India, Japan to improve nuclear ties
Despite divergences on non-proliferation issues, India and Japan have decided to push ahead with the nuclear cooperation at their annual summit on Wednesday, besides charting out ways to firm up the ties in a host of areas, including defence and infrastructure development.delhi Updated: Dec 28, 2011 23:19 IST
Despite divergences on non-proliferation issues, India and Japan have decided to push ahead with the nuclear cooperation at their annual summit on Wednesday, besides charting out ways to firm up the ties in a host of areas, including defence and infrastructure development.
To facilitate Japanese business and give weakening rupee a breather, Japan has agreed to extend a $15 billion currency swap line to India.
"As part of our energy cooperation, we reviewed the ongoing discussions on furthering civil nuclear cooperation between our countries. These are moving in the right direction," Prime Minister Manmohan Singh said after meeting his Japanese counterpart Yoshihiko Noda.
"The two prime ministers welcomed the progress made to date in negotiations between India and Japan on an Agreement for Cooperation in the Peaceful Uses of Nuclear Energy, and directed their negotiators to exert further efforts towards a conclusion of the agreement, having due regard to each side's relevant interests...," said the joint statement issued after the meeting.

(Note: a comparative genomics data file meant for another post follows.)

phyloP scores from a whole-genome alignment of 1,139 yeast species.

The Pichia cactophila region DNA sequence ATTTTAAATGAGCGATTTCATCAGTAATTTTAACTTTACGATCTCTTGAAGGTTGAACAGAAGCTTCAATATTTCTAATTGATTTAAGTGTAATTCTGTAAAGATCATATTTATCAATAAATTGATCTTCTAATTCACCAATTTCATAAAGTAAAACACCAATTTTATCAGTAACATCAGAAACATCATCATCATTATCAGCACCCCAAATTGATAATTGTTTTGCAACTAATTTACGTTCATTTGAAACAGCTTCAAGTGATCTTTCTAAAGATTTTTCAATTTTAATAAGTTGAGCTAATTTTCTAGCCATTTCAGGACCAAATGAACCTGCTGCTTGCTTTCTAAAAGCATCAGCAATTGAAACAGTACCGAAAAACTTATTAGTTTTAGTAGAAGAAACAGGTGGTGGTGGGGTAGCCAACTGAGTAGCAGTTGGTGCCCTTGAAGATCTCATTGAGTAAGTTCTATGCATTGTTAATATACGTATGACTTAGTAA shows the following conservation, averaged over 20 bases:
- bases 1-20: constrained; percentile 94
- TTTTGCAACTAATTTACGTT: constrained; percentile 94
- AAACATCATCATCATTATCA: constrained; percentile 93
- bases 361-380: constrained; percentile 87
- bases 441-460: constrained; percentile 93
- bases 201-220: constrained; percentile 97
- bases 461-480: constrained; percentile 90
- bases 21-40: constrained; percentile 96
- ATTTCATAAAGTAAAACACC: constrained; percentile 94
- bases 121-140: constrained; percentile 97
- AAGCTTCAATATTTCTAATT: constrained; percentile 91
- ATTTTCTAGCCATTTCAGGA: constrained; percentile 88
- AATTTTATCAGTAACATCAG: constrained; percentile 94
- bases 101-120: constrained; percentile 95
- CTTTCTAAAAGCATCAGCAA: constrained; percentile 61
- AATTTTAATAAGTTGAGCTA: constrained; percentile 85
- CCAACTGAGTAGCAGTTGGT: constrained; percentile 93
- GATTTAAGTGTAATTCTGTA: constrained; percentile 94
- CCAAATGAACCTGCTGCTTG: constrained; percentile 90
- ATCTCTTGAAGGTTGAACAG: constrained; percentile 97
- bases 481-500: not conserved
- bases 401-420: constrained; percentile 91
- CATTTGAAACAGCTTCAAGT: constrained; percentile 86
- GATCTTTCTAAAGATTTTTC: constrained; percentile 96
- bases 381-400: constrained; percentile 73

However, Japanese prime minister wanted India to be part of the Comprehensive Test Ban Treaty (CTBT) that New Delhi finds discriminatory. India and Japan held three rounds of talks for a nuclear deal. The talks didn't happen after the Fukushima nuclear accident in Japan.
"Prime Minister Noda stressed the importance of bringing into force the Comprehensive Nuclear-Test-Ban Treaty (CTBT) at an early date. Prime Minister Singh reiterated India's commitment to a unilateral and voluntary moratorium on nuclear explosive testing," said the joint statement.
"Japan at least wants us to join the International Monitoring System (IMS) under the CTBT. That's one step closer to be part of the CTBT. That's not a position that we would like to have," said a senior Indian official.
The $15 billion currency swap line expected to support the Indian Rupee, which continues to weaken.
The arrangement comes at a time when Europe's deepening debt crisis threatens to curtail many Asian countries prospects in getting dollar funding.
Defence and security ties figured prominently in talks and they decided to expand their cooperation in maritime security and anti-piracy operations.